GRAND COUNTY, Utah (ABC4) – The red-rock wonderland known as Arches National Park hosts a landscape of contrasting colors, land forms, and textures. In fact, the National Park Service (NPS) states that the park has over 2,000 natural stone arches, hundreds of soaring pinnacles, massive rock fins, and giant balanced rocks.
However, there is one spectacle that has become an iconic symbol of Utah: Delicate Arch.
The arch, which appears on the Utah license plate, is a spectacular sight with a number of interesting facts surrounding it.
Firstly, close to 1.4 million people visit Arches National Park each year, and for those that do visit, they will find that the arch’s size is surprisingly large, standing around 60 ft. tall.
When visiting, you’ll likely find a number of people taking in the view, with sunset being a popular time for photographers in particular.
Inversely, sunrise is the least crowded time to see the arch, but the weather will probably be a bit more chilly than usual.
One cool thing about the park is that it’s open to visitors at night, allowing you to get a look at an amazing night sky filled with stars.
The arch is made of Entrada sandstone, described by NPS as red, cross-bedded, arch-forming sandstone. Delicate Arch and many other rock formations at the park get their red color from iron oxide.
Other examples include the Monitor and Merrimac buttes along Highway 313 to the Island in the Sky.
Although Utah’s iconic arch is called the Delicate Arch, named so in a 1934 magazine article describing it as “the most delicately chiseled arch in the entire area,” according to NPS, other names include “Cowboy’s Chaps,” “Old Maid’s Bloomers,” and “Salt Wash Arch.”
The arch is stunningly pretty in the snow, however hiking during snowy weather requires caution, as much of the trail leading to the arch will be covered with ice.
See below for photos of Arches National Park.
In the summer, however, temperatures can reach upwards of 100 degrees Fahrenheit.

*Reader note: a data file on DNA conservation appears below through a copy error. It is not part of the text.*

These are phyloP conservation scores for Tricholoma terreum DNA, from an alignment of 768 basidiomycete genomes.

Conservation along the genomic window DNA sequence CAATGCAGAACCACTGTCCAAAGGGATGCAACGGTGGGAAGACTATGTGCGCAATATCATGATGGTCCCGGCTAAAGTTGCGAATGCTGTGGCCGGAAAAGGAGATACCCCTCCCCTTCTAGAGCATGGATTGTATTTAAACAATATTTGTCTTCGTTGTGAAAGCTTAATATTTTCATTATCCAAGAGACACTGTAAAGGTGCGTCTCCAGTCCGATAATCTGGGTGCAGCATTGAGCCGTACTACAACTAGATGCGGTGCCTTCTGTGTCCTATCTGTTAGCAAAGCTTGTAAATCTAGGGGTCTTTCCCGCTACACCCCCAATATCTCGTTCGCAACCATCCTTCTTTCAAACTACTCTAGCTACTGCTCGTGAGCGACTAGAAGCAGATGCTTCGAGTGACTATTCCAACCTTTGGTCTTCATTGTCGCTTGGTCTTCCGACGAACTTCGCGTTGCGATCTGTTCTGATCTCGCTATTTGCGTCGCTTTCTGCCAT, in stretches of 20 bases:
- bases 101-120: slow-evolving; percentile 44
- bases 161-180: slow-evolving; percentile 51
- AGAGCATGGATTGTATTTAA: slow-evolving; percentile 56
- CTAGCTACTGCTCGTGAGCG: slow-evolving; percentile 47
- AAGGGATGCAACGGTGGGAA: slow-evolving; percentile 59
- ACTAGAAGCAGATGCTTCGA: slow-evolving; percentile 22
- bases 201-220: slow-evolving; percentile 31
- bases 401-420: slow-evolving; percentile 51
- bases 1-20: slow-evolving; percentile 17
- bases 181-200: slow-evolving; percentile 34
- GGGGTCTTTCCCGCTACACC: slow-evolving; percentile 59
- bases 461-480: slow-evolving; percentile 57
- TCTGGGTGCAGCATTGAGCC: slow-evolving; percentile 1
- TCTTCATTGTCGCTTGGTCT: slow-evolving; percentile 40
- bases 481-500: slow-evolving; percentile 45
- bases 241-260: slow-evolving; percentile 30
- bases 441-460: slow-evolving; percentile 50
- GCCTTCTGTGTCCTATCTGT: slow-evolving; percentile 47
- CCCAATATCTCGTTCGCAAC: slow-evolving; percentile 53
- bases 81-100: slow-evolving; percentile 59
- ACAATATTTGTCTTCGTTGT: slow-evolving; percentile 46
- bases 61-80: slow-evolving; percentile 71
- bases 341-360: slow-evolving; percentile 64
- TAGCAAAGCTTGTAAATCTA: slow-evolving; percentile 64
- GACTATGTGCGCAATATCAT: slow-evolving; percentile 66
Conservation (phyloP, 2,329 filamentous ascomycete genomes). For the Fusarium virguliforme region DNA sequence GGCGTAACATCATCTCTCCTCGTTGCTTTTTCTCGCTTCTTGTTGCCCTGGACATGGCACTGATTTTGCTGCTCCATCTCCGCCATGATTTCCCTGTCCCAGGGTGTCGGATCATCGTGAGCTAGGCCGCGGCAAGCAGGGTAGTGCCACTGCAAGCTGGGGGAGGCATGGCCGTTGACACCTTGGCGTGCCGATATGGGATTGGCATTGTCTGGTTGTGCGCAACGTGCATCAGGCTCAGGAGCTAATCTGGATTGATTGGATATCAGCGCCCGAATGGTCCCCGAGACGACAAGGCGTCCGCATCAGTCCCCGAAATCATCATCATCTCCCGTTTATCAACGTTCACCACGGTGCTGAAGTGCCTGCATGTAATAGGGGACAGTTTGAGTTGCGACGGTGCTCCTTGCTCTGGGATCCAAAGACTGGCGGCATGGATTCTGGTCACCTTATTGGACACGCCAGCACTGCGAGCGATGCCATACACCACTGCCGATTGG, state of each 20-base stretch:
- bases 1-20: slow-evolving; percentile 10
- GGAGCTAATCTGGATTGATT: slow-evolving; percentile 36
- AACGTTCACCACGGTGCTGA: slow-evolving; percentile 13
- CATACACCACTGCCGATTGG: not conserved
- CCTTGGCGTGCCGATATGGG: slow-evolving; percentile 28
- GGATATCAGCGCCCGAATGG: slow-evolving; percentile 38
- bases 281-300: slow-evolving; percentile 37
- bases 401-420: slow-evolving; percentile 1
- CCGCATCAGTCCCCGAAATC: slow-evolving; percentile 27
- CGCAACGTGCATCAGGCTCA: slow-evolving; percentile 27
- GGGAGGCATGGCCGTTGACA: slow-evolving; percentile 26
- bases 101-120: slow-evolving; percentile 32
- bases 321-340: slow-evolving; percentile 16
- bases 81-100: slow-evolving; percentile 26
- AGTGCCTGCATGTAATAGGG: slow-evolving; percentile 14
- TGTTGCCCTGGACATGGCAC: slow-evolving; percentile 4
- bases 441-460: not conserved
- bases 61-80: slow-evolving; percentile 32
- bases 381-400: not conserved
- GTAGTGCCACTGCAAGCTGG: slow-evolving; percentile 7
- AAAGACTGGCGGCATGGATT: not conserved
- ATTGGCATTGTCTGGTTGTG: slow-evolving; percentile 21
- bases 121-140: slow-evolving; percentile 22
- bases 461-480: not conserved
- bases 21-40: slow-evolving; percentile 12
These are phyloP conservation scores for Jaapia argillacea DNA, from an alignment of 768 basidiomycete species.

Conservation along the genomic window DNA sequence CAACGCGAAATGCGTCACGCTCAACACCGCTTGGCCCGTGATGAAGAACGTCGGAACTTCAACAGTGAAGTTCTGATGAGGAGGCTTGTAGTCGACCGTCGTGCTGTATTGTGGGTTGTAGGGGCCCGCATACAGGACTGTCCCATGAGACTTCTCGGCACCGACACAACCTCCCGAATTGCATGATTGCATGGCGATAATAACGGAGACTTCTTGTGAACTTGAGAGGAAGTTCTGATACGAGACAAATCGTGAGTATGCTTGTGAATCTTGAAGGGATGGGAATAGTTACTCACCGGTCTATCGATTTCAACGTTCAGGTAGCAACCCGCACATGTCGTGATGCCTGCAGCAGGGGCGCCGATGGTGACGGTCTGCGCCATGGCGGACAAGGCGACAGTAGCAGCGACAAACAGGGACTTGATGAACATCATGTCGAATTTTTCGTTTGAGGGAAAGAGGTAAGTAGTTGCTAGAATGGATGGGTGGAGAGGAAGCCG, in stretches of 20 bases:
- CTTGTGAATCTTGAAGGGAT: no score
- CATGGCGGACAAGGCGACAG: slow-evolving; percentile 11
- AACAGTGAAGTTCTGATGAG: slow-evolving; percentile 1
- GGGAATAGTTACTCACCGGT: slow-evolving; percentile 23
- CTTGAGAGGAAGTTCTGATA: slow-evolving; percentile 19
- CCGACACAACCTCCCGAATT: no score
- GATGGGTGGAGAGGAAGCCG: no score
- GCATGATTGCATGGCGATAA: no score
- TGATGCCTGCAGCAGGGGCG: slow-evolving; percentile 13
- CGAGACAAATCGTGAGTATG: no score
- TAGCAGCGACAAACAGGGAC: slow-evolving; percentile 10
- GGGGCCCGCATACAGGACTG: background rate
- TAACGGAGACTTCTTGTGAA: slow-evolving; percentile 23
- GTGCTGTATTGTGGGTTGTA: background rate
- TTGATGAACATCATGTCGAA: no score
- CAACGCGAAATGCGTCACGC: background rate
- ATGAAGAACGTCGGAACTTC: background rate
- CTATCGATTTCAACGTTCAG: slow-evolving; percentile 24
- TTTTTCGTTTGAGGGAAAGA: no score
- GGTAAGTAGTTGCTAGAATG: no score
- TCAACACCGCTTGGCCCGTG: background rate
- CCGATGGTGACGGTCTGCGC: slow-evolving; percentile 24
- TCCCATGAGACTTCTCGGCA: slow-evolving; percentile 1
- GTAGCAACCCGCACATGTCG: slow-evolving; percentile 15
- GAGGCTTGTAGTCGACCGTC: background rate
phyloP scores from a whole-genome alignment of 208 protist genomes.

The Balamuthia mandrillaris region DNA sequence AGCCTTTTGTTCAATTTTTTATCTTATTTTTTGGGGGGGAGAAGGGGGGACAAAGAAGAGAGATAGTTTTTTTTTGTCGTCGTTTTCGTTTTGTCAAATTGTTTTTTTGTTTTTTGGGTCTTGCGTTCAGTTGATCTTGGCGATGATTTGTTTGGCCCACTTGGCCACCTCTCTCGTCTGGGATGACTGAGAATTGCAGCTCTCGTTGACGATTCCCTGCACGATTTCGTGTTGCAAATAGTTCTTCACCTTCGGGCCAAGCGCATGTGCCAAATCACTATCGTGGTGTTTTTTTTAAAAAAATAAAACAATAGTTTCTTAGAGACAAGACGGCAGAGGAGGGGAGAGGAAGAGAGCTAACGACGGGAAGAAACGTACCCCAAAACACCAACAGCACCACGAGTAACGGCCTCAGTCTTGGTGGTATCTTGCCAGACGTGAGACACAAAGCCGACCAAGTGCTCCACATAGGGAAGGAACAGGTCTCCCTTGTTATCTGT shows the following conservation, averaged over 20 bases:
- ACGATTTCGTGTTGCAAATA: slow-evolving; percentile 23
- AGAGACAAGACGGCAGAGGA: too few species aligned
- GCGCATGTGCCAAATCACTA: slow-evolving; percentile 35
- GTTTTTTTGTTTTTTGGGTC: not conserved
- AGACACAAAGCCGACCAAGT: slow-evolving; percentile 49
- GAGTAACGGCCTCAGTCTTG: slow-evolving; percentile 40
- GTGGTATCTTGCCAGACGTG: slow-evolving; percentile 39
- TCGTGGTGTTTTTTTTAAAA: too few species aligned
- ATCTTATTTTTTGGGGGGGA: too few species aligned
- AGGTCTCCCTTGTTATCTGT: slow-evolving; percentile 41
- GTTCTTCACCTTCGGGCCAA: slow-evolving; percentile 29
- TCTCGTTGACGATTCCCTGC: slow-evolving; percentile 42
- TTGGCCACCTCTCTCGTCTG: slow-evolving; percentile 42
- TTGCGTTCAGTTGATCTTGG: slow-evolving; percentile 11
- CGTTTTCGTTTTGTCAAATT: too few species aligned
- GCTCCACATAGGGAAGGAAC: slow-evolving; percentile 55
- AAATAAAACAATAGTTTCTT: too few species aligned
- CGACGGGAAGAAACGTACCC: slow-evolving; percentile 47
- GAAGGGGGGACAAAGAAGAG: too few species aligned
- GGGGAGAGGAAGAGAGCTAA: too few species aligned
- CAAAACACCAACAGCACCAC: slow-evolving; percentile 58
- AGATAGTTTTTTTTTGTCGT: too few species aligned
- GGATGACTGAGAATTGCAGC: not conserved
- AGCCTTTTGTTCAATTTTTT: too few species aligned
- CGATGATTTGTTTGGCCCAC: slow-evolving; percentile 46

To get to the arch, the trail is 3 miles roundtrip, climbing 480 feet. The trail is steadily uphill, and you’ll pass the Wolfe Ranch cabin as well as a wall of Ute Indian petroglyphs.
You do want to stay on the trail, considering that the foundation of high desert plant life in Arches National Park and the surrounding area is a living groundcover called “biological soil crust.”
According to NPS, biological soil crust is made up of living organisms that clump soil together, essentially, making it a living soil.
This soil crust covers much of the ground in southeast Utah, and is dominated by cyanobacteria, also known as green-blue algae, which is believed to be one of the oldest known life forms. In fact, it’s believed that cyanobacteria were among the first organisms to colonize Earth’s early land masses and played an important role in forming Earth’s early soils, NPS states.
Cyanobacteria move through soil particles, leaving behind sticky fibers that clump soil particles together.
But enough about the surrounding area, the “stone icon” that is Delicate Arch is widely recognized as one of the most famous geological features in the world, and if you’re not up for the hike, you can take a short 100-yard walk to the Lower Delicate Arch Viewpoint.
For more information on the Delicate Arch, click here.